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Richard F. Murray; Classification images: A review. Journal of Vision 2011;11(5):2. doi: 10.1167/11.5.2.
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© ARVO (1962-2015); The Authors (2016-present)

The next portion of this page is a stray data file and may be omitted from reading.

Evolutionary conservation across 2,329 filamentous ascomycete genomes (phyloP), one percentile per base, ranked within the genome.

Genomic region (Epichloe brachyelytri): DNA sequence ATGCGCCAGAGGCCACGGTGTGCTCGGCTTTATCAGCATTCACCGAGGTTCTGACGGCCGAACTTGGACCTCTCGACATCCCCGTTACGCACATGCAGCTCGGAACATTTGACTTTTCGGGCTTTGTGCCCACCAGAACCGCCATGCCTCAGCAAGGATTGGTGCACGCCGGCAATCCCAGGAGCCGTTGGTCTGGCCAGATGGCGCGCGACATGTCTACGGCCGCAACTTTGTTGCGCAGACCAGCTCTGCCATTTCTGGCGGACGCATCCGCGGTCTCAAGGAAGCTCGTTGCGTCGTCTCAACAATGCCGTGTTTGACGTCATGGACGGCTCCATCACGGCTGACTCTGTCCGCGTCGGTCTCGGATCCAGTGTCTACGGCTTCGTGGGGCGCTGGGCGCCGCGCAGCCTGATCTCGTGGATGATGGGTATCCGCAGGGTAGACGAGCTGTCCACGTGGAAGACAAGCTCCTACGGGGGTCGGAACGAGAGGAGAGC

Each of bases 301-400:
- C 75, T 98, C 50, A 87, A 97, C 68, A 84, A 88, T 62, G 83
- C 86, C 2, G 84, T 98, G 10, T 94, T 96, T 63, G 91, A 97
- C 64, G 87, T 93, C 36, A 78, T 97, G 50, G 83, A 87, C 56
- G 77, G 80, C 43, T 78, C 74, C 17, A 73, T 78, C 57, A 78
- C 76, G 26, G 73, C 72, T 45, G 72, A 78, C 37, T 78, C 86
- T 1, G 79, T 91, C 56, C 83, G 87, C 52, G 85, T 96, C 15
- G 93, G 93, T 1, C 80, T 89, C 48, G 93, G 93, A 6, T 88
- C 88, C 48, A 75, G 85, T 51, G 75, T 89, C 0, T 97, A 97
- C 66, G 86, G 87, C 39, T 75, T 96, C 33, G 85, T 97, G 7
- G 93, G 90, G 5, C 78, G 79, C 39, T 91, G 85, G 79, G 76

Classification images have recently become a widely used tool in visual psychophysics. Here, I review the development of classification image methods over the past fifteen years. I provide some historical background, describing how classification images and related methods grew out of established statistical and mathematical frameworks and became common tools for studying biological systems. I describe key developments in classification image methods: use of optimal weighted sums based on the linear observer model, formulation of classification images in terms of the generalized linear model, development of statistical tests, use of priors to reduce dimensionality, methods for experiments with more than two response alternatives, a variant using multiplicative noise, and related methods for examining nonlinearities in visual processing, including second-order Volterra kernels and principal component analysis. I conclude with a selective review of how classification image methods have led to substantive findings in three representative areas of vision research, namely, spatial vision, perceptual organization, and visual search.
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